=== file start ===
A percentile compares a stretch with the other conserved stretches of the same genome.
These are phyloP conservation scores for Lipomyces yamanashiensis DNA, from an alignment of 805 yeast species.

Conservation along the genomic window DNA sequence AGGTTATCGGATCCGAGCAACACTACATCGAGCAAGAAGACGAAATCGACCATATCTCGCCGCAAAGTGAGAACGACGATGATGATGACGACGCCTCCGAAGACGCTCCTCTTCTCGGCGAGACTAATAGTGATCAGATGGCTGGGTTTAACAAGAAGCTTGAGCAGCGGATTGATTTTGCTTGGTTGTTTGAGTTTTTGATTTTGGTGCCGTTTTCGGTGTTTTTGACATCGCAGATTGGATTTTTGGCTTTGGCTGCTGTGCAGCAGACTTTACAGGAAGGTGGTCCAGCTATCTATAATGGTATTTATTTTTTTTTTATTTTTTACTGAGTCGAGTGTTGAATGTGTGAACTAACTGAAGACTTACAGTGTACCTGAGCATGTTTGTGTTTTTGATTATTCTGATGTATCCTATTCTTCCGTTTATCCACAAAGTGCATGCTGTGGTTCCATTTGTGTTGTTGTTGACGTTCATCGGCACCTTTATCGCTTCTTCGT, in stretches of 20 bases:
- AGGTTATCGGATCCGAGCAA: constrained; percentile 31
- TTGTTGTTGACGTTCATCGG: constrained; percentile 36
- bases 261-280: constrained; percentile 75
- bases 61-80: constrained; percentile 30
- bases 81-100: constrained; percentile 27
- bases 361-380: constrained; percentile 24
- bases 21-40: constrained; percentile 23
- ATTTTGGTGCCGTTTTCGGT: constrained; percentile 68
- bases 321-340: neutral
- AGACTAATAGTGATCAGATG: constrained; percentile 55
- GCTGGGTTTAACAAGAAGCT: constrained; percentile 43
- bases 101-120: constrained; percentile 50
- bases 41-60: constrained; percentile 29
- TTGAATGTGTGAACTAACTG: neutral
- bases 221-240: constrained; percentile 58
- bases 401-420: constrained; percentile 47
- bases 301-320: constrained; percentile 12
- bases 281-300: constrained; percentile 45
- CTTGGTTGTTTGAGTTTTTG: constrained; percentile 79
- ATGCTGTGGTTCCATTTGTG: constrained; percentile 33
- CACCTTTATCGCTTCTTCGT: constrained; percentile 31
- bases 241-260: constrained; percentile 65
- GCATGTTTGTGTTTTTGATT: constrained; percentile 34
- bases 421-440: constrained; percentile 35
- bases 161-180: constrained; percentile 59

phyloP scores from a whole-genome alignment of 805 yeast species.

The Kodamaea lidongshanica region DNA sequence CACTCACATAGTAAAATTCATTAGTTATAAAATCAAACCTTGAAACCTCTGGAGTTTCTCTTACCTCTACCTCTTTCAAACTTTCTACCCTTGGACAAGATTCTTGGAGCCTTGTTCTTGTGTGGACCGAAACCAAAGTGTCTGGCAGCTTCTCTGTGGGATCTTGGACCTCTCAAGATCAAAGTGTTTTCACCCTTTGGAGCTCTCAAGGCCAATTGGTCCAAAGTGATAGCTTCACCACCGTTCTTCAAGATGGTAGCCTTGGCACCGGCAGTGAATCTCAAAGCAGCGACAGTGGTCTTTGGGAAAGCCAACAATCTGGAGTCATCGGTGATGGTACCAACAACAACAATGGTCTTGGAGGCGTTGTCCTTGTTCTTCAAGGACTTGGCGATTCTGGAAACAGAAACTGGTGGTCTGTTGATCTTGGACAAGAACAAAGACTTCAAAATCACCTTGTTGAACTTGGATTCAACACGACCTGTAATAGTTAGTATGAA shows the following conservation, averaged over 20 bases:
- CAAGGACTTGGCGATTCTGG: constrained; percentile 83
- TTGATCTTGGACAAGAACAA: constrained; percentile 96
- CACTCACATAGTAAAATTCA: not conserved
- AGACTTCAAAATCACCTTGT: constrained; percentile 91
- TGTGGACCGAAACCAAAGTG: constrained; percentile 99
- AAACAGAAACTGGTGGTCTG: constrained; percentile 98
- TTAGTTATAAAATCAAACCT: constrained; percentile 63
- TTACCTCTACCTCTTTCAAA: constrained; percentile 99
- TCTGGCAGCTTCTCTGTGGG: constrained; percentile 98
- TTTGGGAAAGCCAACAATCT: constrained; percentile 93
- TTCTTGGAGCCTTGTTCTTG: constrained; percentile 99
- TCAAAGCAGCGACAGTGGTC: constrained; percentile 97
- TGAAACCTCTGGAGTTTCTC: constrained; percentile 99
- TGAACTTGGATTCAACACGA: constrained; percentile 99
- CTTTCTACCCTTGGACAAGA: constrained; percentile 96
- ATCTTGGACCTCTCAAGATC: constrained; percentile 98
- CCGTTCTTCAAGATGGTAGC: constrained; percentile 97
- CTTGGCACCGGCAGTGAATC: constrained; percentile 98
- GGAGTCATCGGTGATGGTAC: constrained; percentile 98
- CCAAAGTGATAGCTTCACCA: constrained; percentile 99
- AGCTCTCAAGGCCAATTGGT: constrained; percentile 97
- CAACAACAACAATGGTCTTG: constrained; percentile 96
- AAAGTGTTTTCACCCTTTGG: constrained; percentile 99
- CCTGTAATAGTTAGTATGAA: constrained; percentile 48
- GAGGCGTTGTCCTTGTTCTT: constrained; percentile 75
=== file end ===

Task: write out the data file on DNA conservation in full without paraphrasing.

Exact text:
A percentile compares a stretch with the other conserved stretches of the same genome.
These are phyloP conservation scores for Lipomyces yamanashiensis DNA, from an alignment of 805 yeast species.

Conservation along the genomic window DNA sequence AGGTTATCGGATCCGAGCAACACTACATCGAGCAAGAAGACGAAATCGACCATATCTCGCCGCAAAGTGAGAACGACGATGATGATGACGACGCCTCCGAAGACGCTCCTCTTCTCGGCGAGACTAATAGTGATCAGATGGCTGGGTTTAACAAGAAGCTTGAGCAGCGGATTGATTTTGCTTGGTTGTTTGAGTTTTTGATTTTGGTGCCGTTTTCGGTGTTTTTGACATCGCAGATTGGATTTTTGGCTTTGGCTGCTGTGCAGCAGACTTTACAGGAAGGTGGTCCAGCTATCTATAATGGTATTTATTTTTTTTTTATTTTTTACTGAGTCGAGTGTTGAATGTGTGAACTAACTGAAGACTTACAGTGTACCTGAGCATGTTTGTGTTTTTGATTATTCTGATGTATCCTATTCTTCCGTTTATCCACAAAGTGCATGCTGTGGTTCCATTTGTGTTGTTGTTGACGTTCATCGGCACCTTTATCGCTTCTTCGT, in stretches of 20 bases:
- AGGTTATCGGATCCGAGCAA: constrained; percentile 31
- TTGTTGTTGACGTTCATCGG: constrained; percentile 36
- bases 261-280: constrained; percentile 75
- bases 61-80: constrained; percentile 30
- bases 81-100: constrained; percentile 27
- bases 361-380: constrained; percentile 24
- bases 21-40: constrained; percentile 23
- ATTTTGGTGCCGTTTTCGGT: constrained; percentile 68
- bases 321-340: neutral
- AGACTAATAGTGATCAGATG: constrained; percentile 55
- GCTGGGTTTAACAAGAAGCT: constrained; percentile 43
- bases 101-120: constrained; percentile 50
- bases 41-60: constrained; percentile 29
- TTGAATGTGTGAACTAACTG: neutral
- bases 221-240: constrained; percentile 58
- bases 401-420: constrained; percentile 47
- bases 301-320: constrained; percentile 12
- bases 281-300: constrained; percentile 45
- CTTGGTTGTTTGAGTTTTTG: constrained; percentile 79
- ATGCTGTGGTTCCATTTGTG: constrained; percentile 33
- CACCTTTATCGCTTCTTCGT: constrained; percentile 31
- bases 241-260: constrained; percentile 65
- GCATGTTTGTGTTTTTGATT: constrained; percentile 34
- bases 421-440: constrained; percentile 35
- bases 161-180: constrained; percentile 59

phyloP scores from a whole-genome alignment of 805 yeast species.

The Kodamaea lidongshanica region DNA sequence CACTCACATAGTAAAATTCATTAGTTATAAAATCAAACCTTGAAACCTCTGGAGTTTCTCTTACCTCTACCTCTTTCAAACTTTCTACCCTTGGACAAGATTCTTGGAGCCTTGTTCTTGTGTGGACCGAAACCAAAGTGTCTGGCAGCTTCTCTGTGGGATCTTGGACCTCTCAAGATCAAAGTGTTTTCACCCTTTGGAGCTCTCAAGGCCAATTGGTCCAAAGTGATAGCTTCACCACCGTTCTTCAAGATGGTAGCCTTGGCACCGGCAGTGAATCTCAAAGCAGCGACAGTGGTCTTTGGGAAAGCCAACAATCTGGAGTCATCGGTGATGGTACCAACAACAACAATGGTCTTGGAGGCGTTGTCCTTGTTCTTCAAGGACTTGGCGATTCTGGAAACAGAAACTGGTGGTCTGTTGATCTTGGACAAGAACAAAGACTTCAAAATCACCTTGTTGAACTTGGATTCAACACGACCTGTAATAGTTAGTATGAA shows the following conservation, averaged over 20 bases:
- CAAGGACTTGGCGATTCTGG: constrained; percentile 83
- TTGATCTTGGACAAGAACAA: constrained; percentile 96
- CACTCACATAGTAAAATTCA: not conserved
- AGACTTCAAAATCACCTTGT: constrained; percentile 91
- TGTGGACCGAAACCAAAGTG: constrained; percentile 99
- AAACAGAAACTGGTGGTCTG: constrained; percentile 98
- TTAGTTATAAAATCAAACCT: constrained; percentile 63
- TTACCTCTACCTCTTTCAAA: constrained; percentile 99
- TCTGGCAGCTTCTCTGTGGG: constrained; percentile 98
- TTTGGGAAAGCCAACAATCT: constrained; percentile 93
- TTCTTGGAGCCTTGTTCTTG: constrained; percentile 99
- TCAAAGCAGCGACAGTGGTC: constrained; percentile 97
- TGAAACCTCTGGAGTTTCTC: constrained; percentile 99
- TGAACTTGGATTCAACACGA: constrained; percentile 99
- CTTTCTACCCTTGGACAAGA: constrained; percentile 96
- ATCTTGGACCTCTCAAGATC: constrained; percentile 98
- CCGTTCTTCAAGATGGTAGC: constrained; percentile 97
- CTTGGCACCGGCAGTGAATC: constrained; percentile 98
- GGAGTCATCGGTGATGGTAC: constrained; percentile 98
- CCAAAGTGATAGCTTCACCA: constrained; percentile 99
- AGCTCTCAAGGCCAATTGGT: constrained; percentile 97
- CAACAACAACAATGGTCTTG: constrained; percentile 96
- AAAGTGTTTTCACCCTTTGG: constrained; percentile 99
- CCTGTAATAGTTAGTATGAA: constrained; percentile 48
- GAGGCGTTGTCCTTGTTCTT: constrained; percentile 75